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WC Diary: Flying Dutchmen and the Goal Nobody Blamed Scholes For

Day 2 of the 2014 World Cup in Brazil. Four matches played. Fifteen goals scored. All but one of the eight teams that played in the opening fixtures have scored. And no draws. I cannot quite remember a World Cup as open as this. Long may it continue!

Of course, the main talking point of the opening two days is that shocking scoreline at the Arena Fonte Nova in Salvador. Netherlands 5 Spain 1. The reigning world champions were made to eat humble pie.

I did not get up for that one, I have to admit. And I have no remorse. The match was scheduled at 3 a.m., when the body rhythm is said to be at its lowest ebb. The World Cup is always a hazard to the health of the Filipino football fan.

Besides, Spain is only my third favourite team; and for reasons I cannot quite explain, I have never really liked the Dutch. I will gladly get up for England; and grudgingly so for Germany if the game is important.

At any rate, my annoyance was more with the idiot foul the Manc Paul Scholes committed on Kleberson that led to the freekick. I will not argue that Scholes was a great player; but he was always culpable of committing similar idiot fouls every now and again.
Thankfully, England’s opener against Italy tomorrow is at 6 in the morning. Even that is something of a sacrifice for me these days but, well, I console myself that this happens only once in four years.

And I am old enough to remember when I would have gladly gotten up to watch any world cup game whatever the time because coverage was so sparing. In fact, I never would have wagered that the time would come that I would be spoilt for choices.

Thank you Balls Channel for your comprehensive coverage. Balls. What a cheeky name for a cable sports channel.

Shocking as the 1-5 result may be for the Spaniards, in perspective they also lost their opening match of the World Cup in South Africa four years ago. And went on to become world champions.

I just finished watching the match between Chile and the Socceroos (which ended 3-1 to the South Americans); but, frankly, I do not think either team has the ability to emulate the Dutch.

Or I may be wrong. For all we know, the Spaniards will find out that defending the world title is not quite the same as winning it. Go ask the French, who finished bottom of their group in 2002.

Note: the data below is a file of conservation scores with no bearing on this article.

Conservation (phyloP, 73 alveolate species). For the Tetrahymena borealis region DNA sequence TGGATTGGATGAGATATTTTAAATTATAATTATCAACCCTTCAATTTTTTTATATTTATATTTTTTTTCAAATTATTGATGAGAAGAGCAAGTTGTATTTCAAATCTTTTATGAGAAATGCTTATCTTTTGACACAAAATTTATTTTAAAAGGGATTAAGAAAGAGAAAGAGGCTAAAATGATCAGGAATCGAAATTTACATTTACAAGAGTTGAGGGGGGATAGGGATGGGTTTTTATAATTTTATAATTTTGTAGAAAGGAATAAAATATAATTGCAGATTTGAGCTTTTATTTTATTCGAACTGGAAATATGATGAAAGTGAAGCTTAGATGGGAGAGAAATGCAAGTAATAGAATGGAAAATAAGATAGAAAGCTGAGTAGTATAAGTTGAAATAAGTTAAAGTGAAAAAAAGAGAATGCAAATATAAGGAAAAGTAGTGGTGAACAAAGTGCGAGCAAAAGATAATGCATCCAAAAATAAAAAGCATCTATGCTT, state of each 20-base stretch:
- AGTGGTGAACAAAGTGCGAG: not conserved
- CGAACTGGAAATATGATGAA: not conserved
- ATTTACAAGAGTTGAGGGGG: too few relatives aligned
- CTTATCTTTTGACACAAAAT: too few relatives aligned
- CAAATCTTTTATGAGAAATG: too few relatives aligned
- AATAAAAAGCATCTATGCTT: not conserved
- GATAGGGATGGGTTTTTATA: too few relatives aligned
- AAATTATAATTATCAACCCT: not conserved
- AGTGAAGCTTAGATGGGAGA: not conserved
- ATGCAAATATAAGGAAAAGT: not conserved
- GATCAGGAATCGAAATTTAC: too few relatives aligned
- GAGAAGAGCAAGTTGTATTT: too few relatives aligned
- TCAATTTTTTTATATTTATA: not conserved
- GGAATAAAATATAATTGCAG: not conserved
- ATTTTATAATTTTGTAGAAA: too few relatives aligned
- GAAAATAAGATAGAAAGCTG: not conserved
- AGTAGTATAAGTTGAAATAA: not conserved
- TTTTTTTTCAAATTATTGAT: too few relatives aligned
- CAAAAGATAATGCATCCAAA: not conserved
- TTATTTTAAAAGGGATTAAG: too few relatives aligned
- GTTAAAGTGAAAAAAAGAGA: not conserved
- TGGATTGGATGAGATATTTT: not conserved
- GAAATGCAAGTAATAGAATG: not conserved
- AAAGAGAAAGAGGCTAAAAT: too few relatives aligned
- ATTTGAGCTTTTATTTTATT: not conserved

And if I were the Dutch, I would be torn between being happy that the world champions were made to look pedestrian; and wary at being at peak form so early.  It is, after all, a month-long tournament; and you do not want to peak too early.

The other major talking point of the opening two days will have to be that penalty that Japanese referee Yuichi Nishimura awarded to Brazil on opening day. Croatia coach Niko Kovacs was convinced that it was a phantom penalty if there ever was one.

There is no argument that Dejan Lovren placed both hands on Fred, enough at any rate to convince Nishimura that a foul was committed. Technically, therefore, it was a foul; and because it was inside the box, then it was a penalty kick.

The problem always is in the way referees interpret the rules of the game; and we have all seen referees look away for far worse than Lovren’s holding of Fred.

FIFA keeps the rules open to interpretation; and probably because the discussions that inevitably follow are deemed part and parcel of the beautiful game. In fact, it can be argued that recriminations that follow controversial decisions are what keep the fan base so engrossed in the game.

If FIFA decides that interpretation of fouls will be straightforward, then defenders will probably learn once and for all not to commit these petty fouls in dangerous areas. But then football will become a stop-go game like basketball; and probably with basketball scores as well.

But maybe that is not such a bad thing for the general Filipino audience? Erase-erase. Bad idea.

I can barely wait for England’s opener against the Italians tomorrow morning. The Italians have been something of a bogey team to the English in recent decades; but Roy Hodgson has brought along a squad of talented – and hopefully fearless – youngsters.

There are five Liverpool players in the squad and all are potential starters. Then there is Ricky Lambert, recently acquired from Southampton. Throw in Evertonians Phil Jagielka, Leighton Baines and Ross Barkley and it will not take rocket science to figure the amount of interest in the England squad on Merseyside.

Probably because Brazil is the host, I have been thinking a lot recently of that quarterfinal encounter between England and Brazil in the 2002 World Cup. The latter, as everyone knows, went on with win its fifth world title.

I remember that match vividly – and with so much annoyance – because it took a moment of idiocy to see off the English. And who knows what could have happened if England had won this match?

People will remember that Ronaldinho freekick that floated above David Seaman for what would ultimately be the winning goal. Seaman acted like a man and later acknowledged the error if at all it was.

From the distance the freekick was taken, he was probably preparing to deal with a diagonal cross than a shot. For all we know, a gust of wind blew the ball down into goal.

At any rate, my annoyance was more with the idiot foul the Manc Paul Scholes committed on Kleberson that led to the freekick. I will not argue that Scholes was a great player; but he was always culpable of committing similar idiot fouls every now and again.

Kleberson was not going anywhere. He had his back to the goal. The foul was so totally unnecessary and such an idiot thing to do. Nobody blamed him for it, but I never forgot. See for yourselves.

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